P.V. Narasimha Rao, India’s 12th Prime Minister, is widely recognized for his bold economic reforms that ushered in a new era of liberalization and globalization for the nation. However, his contributions extend far beyond the economic realm, encompassing a significant recasting of India’s foreign policy.

Shifting Tides: The Need for Change

The collapse of the Soviet Union in 1991 marked a pivotal moment in international relations, dismantling the bipolar world order and ushering in a unipolar era dominated by the United States. This seismic shift had a profound impact on India, necessitating a recalibration of its foreign policy previously anchored in Nehruvian idealism and close ties with the Soviet Union.

A Pragmatic Approach: Embracing Multi-Alignment

Narasimha Rao, recognizing the changing global landscape, embarked on a strategic shift towards a multi-alignment approach. This involved forging closer ties with various nations, including the United States, Israel, South Korea, and ASEAN countries, while maintaining existing relationships. This pragmatic approach aimed to secure essential capital, technology, and strategic partnerships crucial for India’s economic development and security interests.

Economic Diplomacy in Action

Narasimha Rao understood the critical role of economic diplomacy in achieving India’s foreign policy objectives. He actively led from the front, undertaking visits to key economic powerhouses like Germany and South Korea. He addressed global gatherings like the World Economic Forum in Davos, directly engaging with investors and industry leaders. He also played a pivotal role in establishing India as a viable investment destination, particularly in Southeast Asia. His efforts paved the way for the influx of Korean companies like Samsung, LG, Kia, and Hyundai, now household names in India.

Looking East: Engaging ASEAN and Beyond

Narasimha Rao recognized the potential of the Association of Southeast Asian Nations (ASEAN) as a source of inspiration and potential investment. He actively engaged with ASEAN nations, intrigued by their model of “state-directed capitalism” that had fueled their economic progress. This engagement not only yielded economic benefits but also served strategic purposes, as exemplified by India’s revised policy towards Myanmar. While India previously supported Aung San Suu Kyi, Rao acknowledged the potential role of Myanmar in containing insurgency in India’s northeast, leading to India’s engagement with the then-military junta.

Integrating Foreign Policy with Economic Goals

Narasimha Rao recognized the inherent connection between foreign policy and economic development. He directed Indian diplomats to actively promote India’s economic reforms to the governments they were posted in, underlining India’s appeal as an investment destination. This approach mirrored the strategies employed by the current Modi government, highlighting a continuity in India’s diplomatic approach.

Building Bridges: Engaging the US and Israel

Narasimha Rao’s 1994 visit to the United States marked a significant shift in India-US relations. He recognized the importance of developing a positive equation with the US, the sole superpower in the unipolar world. However, he simultaneously emphasized that India’s core interests, such as non-proliferation, would not be compromised in this pursuit. His efforts aimed to establish economic, technological, and defense partnerships with the US, laying the groundwork for the robust strategic partnership that exists today.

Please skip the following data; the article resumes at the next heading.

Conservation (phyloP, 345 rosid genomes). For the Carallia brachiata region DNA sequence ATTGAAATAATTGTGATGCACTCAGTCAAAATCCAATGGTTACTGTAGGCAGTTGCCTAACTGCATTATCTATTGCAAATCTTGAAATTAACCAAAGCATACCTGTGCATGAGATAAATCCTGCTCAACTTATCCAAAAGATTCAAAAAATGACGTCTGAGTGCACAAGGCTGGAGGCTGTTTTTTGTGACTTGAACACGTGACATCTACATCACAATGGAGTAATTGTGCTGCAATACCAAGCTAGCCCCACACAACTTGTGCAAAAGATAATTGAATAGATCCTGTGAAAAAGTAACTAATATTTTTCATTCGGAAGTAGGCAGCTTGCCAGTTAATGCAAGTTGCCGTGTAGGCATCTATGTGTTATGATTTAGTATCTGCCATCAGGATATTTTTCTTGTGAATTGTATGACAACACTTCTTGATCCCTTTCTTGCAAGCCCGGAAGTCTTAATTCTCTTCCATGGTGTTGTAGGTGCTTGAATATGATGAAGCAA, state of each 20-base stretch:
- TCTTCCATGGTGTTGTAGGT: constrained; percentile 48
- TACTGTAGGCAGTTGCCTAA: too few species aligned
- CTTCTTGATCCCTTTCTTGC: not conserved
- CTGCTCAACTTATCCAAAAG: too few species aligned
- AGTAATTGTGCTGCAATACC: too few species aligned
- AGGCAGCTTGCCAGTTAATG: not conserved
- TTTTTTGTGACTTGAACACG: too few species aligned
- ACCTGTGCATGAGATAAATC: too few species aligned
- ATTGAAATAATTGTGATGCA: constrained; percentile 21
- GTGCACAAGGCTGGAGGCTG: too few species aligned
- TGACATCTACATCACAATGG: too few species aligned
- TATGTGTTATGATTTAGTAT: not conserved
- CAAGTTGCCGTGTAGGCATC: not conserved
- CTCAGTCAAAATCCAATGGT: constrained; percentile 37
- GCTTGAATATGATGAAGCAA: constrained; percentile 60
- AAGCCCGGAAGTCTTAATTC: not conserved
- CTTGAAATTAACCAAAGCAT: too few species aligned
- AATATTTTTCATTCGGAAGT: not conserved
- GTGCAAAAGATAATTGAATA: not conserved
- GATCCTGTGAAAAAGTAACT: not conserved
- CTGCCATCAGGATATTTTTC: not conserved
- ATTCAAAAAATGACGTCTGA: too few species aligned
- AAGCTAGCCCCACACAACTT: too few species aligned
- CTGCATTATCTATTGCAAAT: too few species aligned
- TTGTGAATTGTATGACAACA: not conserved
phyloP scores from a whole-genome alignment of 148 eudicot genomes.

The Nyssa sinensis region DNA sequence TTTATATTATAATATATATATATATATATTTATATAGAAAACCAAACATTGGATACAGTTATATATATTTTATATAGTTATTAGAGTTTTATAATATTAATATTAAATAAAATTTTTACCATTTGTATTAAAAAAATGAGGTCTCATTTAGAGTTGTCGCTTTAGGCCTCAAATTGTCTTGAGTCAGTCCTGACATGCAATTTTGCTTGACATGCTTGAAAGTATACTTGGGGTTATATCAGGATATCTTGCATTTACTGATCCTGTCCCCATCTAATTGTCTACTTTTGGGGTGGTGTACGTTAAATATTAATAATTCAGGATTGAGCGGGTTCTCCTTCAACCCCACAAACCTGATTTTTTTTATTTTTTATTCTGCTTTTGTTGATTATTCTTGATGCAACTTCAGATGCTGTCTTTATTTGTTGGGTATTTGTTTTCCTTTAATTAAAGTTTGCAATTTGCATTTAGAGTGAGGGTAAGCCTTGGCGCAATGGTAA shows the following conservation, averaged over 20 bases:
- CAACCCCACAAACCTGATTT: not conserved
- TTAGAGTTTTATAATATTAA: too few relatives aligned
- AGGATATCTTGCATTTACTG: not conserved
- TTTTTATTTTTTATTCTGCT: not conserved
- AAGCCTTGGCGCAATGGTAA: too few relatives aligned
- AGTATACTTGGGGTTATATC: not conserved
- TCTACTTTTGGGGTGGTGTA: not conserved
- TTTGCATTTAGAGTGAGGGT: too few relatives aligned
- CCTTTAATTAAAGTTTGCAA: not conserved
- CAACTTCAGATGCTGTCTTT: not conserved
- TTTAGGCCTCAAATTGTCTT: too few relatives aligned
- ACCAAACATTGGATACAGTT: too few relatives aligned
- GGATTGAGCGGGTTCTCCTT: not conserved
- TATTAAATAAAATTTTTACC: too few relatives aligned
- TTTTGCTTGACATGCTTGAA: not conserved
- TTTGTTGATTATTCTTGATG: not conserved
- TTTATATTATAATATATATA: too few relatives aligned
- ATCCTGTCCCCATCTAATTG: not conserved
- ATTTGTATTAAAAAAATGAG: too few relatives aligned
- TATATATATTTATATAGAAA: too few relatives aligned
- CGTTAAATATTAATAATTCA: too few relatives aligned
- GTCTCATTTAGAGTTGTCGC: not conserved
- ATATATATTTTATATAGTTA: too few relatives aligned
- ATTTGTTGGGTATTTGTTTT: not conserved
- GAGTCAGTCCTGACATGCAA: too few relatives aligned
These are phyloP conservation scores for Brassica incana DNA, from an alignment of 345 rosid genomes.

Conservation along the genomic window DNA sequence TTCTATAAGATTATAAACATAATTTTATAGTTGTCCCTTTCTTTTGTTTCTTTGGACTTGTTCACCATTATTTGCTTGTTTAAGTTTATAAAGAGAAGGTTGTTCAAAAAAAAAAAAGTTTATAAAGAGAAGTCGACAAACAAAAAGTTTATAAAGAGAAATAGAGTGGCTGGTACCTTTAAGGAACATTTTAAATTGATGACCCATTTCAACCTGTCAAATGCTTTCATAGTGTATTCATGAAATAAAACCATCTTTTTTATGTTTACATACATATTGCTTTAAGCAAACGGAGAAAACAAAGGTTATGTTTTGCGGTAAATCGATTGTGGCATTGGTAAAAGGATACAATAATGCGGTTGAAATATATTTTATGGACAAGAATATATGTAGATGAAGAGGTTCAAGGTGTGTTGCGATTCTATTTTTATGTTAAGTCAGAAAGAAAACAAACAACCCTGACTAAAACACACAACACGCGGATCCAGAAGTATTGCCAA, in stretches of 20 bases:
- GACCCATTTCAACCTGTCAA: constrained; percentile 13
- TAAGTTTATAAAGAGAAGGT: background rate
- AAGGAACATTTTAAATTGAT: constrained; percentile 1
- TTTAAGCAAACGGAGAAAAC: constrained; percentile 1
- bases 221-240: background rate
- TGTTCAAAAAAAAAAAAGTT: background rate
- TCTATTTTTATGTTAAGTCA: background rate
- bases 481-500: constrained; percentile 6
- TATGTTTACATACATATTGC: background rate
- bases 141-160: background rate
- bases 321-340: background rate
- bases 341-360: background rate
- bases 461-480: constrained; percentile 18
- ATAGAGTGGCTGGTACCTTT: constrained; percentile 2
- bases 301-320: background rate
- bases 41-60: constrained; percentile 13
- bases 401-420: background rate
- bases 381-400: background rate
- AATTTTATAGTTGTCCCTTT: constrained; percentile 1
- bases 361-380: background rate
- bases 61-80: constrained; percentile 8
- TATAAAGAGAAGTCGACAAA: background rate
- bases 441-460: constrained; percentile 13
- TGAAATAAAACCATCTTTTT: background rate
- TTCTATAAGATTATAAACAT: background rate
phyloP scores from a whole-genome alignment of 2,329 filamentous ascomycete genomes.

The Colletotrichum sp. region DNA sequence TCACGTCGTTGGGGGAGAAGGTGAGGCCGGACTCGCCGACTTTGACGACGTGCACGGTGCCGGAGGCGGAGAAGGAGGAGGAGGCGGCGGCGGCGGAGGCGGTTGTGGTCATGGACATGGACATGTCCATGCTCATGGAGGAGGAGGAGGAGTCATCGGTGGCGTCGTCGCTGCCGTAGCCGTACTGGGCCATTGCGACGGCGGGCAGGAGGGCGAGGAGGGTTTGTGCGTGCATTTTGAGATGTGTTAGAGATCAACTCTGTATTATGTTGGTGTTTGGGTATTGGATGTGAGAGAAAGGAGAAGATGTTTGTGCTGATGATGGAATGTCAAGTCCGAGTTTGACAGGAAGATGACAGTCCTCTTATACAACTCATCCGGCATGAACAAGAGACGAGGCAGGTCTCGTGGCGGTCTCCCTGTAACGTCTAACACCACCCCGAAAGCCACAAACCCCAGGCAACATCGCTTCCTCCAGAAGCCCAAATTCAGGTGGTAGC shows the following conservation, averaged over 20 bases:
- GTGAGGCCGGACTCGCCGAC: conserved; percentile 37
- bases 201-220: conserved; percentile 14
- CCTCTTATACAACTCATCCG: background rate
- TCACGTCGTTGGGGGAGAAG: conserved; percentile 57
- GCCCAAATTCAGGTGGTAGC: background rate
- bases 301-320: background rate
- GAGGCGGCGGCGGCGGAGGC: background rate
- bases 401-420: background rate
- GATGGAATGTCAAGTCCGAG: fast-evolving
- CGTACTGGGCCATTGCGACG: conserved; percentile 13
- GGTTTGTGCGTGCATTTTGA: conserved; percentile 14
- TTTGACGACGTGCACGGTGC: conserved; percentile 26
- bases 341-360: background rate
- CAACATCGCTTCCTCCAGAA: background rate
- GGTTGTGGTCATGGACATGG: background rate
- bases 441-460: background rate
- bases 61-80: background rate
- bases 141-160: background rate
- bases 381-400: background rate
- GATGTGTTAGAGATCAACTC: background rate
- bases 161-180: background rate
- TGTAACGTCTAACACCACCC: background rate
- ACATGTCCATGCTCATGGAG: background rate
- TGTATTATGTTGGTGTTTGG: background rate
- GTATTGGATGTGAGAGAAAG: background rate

Prior to his US visit, Narasimha Rao took a bold step by normalizing ties with Israel in 1992. This strategic move aimed to diversify India’s defense partnerships and gain access to new military technology, especially after the disintegration of the Soviet Union, India’s traditional supplier. Additionally, establishing ties with Israel, which enjoyed close relations with the US, served as a signal to Washington of India’s evolving strategic outlook.

Navigating Complexities: Countering Pakistan and Engaging with West Asia

Narasimha Rao, acutely aware of the complexities of West Asian politics, undertook a visit to Iran in 1993, just a year after establishing ties with Israel. This outreach aimed to counter Pakistan’s influence in the region, particularly concerning the Kashmir dispute. He also skillfully managed India’s relations with other regional players like China, striking a key agreement on border management in 1993 while acknowledging the need for peaceful coexistence despite current tensions.

Beyond Economic Reforms: A Legacy of Strategic Foresight

While Narasimha Rao’s economic reforms are undoubtedly his most celebrated legacy, his contributions to India’s foreign policy should not be overlooked. He steered India through a period of significant global change, adopting a pragmatic and multi-aligned approach that secured vital partnerships and paved the way for India’s rise on the world stage. His legacy reminds us of the crucial role of foreign policy in shaping a nation’s destiny and the importance of adapting to a continuously evolving global landscape.

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Aanya Kapoor, a seasoned editor at Atom News, brings a wealth of experience in journalism and a keen eye for compelling stories. With a background in investigative reporting, Aanya Kapoor is dedicated to delivering news that resonates with our diverse readership.